A group which represents Catholic dioceses in Brazil and the aid charity CAFOD, are arguing that UK businesses should not be complicit in the destruction of the Amazon rainforest.
They say Boris Johnson has a "once in a lifetime" opportunity which he cannot miss to protect Amazon from global deforestation by improving the standards of UK businesses who work in the Amazon.
The House of Lords is debating the UK Environment Bill on Monday as the Brazilian Congress is debating bills proposed by the Brazilian Government which would legalise deforestation practises and reduce the protection of indigenous lands.
REPAM Brazil, a group which represents church-based organisations and Catholic dioceses across the Brazilian Amazon, has joined UK Catholic charity CAFOD to call for a stop to land laws proposed by the Brazilian government.
According to the organisations, these reforms would grant amnesty to land grabbers and generate deforestation totalling 16 million hectares by 2027.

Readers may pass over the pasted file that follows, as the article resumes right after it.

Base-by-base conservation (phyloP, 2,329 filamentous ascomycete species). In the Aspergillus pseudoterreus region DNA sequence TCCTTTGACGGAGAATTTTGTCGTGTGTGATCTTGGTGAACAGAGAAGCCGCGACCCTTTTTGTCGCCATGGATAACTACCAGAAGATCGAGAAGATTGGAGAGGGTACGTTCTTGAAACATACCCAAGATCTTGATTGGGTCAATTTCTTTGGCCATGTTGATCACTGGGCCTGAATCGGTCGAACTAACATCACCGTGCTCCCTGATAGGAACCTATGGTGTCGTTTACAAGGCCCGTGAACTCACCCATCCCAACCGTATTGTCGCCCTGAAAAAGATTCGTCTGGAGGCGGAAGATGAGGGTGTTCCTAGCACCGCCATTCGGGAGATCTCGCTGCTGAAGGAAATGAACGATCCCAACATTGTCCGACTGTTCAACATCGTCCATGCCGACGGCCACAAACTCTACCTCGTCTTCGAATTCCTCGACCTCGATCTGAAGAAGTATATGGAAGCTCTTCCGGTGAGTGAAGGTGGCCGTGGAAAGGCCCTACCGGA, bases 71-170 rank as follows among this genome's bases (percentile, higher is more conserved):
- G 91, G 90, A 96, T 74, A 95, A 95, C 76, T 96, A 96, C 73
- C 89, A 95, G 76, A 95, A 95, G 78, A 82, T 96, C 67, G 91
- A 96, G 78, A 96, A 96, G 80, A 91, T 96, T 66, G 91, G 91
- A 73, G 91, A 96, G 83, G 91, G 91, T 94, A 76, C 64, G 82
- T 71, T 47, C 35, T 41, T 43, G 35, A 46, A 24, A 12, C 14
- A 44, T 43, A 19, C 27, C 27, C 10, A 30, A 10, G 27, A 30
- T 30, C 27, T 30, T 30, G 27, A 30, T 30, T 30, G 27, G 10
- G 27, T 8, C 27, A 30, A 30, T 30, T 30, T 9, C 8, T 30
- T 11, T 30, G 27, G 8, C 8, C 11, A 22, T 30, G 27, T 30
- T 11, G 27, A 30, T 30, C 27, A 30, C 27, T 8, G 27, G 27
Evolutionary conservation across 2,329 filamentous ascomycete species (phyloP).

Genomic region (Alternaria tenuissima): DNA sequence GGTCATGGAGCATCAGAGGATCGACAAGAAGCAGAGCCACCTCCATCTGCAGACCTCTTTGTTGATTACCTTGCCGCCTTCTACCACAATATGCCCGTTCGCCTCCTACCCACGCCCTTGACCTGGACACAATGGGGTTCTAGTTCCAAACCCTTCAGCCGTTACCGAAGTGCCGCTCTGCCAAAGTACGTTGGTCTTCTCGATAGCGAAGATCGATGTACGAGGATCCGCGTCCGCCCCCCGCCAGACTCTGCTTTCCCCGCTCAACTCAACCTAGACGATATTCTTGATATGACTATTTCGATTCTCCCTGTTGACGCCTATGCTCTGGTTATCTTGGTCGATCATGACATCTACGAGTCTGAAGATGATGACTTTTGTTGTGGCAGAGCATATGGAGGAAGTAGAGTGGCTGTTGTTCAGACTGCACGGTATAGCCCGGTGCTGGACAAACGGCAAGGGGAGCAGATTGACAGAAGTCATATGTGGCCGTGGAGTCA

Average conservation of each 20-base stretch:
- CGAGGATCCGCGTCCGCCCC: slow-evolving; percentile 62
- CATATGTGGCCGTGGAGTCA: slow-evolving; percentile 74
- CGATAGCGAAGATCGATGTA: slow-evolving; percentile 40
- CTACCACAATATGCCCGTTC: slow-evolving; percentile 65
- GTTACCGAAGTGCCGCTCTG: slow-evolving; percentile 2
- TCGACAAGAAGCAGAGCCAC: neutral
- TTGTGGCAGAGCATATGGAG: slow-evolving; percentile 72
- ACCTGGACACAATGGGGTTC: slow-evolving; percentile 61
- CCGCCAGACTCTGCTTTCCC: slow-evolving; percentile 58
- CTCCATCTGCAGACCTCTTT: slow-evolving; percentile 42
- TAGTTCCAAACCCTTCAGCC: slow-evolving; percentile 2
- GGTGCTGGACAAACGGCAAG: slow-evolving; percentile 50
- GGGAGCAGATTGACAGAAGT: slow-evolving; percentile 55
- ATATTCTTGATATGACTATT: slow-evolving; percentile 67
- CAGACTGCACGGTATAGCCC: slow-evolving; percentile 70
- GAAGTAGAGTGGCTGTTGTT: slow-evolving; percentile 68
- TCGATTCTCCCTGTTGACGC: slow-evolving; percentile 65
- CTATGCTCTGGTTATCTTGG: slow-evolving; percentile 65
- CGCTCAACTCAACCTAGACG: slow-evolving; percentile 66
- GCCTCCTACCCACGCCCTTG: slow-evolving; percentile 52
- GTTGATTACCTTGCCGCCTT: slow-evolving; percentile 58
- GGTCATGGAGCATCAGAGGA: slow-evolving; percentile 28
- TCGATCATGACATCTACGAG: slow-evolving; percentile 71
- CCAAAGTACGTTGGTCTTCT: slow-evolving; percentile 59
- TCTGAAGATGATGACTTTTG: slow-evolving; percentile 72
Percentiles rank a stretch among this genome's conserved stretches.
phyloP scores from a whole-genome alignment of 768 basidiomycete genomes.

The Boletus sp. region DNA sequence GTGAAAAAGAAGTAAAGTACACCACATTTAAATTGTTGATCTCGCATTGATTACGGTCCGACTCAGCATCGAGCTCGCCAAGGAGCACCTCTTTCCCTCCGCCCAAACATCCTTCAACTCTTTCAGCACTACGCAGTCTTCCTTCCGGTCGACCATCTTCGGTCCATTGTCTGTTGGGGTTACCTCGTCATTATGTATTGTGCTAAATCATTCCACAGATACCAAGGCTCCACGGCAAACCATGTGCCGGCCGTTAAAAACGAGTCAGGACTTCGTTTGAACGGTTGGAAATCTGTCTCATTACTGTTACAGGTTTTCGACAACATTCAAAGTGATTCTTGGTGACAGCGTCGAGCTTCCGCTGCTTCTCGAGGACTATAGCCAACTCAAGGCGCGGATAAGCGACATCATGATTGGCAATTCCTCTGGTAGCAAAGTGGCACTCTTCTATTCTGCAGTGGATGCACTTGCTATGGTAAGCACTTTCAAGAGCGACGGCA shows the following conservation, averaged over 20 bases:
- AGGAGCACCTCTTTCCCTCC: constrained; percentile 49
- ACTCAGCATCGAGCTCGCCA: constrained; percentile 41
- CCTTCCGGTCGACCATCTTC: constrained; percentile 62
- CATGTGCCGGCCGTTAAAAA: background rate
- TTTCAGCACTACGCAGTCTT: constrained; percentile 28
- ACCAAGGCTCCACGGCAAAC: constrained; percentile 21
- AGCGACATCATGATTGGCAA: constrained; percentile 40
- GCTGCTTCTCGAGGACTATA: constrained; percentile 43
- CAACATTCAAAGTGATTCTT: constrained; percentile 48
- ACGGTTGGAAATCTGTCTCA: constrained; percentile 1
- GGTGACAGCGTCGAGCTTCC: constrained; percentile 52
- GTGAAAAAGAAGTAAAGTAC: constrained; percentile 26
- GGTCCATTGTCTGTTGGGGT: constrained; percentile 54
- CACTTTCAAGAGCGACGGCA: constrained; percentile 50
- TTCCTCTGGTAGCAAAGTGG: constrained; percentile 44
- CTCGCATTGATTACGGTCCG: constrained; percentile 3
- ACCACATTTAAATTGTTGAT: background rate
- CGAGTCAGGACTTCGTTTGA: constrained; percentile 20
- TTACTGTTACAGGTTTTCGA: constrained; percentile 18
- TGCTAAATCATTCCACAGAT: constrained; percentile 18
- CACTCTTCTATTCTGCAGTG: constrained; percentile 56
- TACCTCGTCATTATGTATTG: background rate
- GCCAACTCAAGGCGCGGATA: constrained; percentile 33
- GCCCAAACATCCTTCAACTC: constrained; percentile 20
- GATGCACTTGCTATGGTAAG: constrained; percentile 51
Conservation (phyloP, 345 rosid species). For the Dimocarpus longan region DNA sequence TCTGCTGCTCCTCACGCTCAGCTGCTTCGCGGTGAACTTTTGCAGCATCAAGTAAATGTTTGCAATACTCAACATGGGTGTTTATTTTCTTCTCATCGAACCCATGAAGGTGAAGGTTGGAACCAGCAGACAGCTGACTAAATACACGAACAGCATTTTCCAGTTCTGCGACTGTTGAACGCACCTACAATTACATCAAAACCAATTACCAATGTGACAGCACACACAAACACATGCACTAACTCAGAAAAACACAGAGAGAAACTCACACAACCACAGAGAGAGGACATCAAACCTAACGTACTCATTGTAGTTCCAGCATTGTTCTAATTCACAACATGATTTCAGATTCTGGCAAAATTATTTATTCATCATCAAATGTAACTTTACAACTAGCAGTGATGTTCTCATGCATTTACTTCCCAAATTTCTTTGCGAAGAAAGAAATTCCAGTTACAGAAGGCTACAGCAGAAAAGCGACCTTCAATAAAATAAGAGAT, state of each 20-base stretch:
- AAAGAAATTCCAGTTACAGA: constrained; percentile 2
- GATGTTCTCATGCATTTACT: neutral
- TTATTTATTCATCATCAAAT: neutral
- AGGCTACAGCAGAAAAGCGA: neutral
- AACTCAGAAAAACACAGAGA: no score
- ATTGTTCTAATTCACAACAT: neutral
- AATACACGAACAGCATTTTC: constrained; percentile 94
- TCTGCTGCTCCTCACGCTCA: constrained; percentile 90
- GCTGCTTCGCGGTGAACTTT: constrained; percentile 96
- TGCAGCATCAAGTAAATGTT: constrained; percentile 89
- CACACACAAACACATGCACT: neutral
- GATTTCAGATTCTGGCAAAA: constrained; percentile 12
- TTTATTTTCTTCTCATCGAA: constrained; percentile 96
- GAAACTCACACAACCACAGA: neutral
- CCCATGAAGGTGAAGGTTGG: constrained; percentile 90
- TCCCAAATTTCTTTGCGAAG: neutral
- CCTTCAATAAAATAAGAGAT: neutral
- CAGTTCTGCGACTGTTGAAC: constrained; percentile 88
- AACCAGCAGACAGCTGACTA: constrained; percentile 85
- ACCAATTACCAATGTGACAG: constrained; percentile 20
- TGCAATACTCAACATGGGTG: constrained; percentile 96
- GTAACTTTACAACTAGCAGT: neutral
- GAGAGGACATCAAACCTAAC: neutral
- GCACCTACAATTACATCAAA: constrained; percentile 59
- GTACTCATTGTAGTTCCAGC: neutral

Brazilian Bishops, who have previously been outspoken about the treatment of the Amazon, have actively campaigned against the bills for months.
In a recent letter from REPAM Brazil, they stated their "outrage" at the proposals.
"If these bills are passed, neither these indigenous communities nor the Amazon rainforest will exist within the next decade," wrote the President of REPAM Brazil, Bishop Erwin Kräutler.
Although there are already plans in the UK's Environment Bill for a due diligence requirement for deforestation risk-commodities, the law only requires companies to comply with local laws. So, without strengthening UK policy, critics argue that it could act as an endorsement of the land reforms.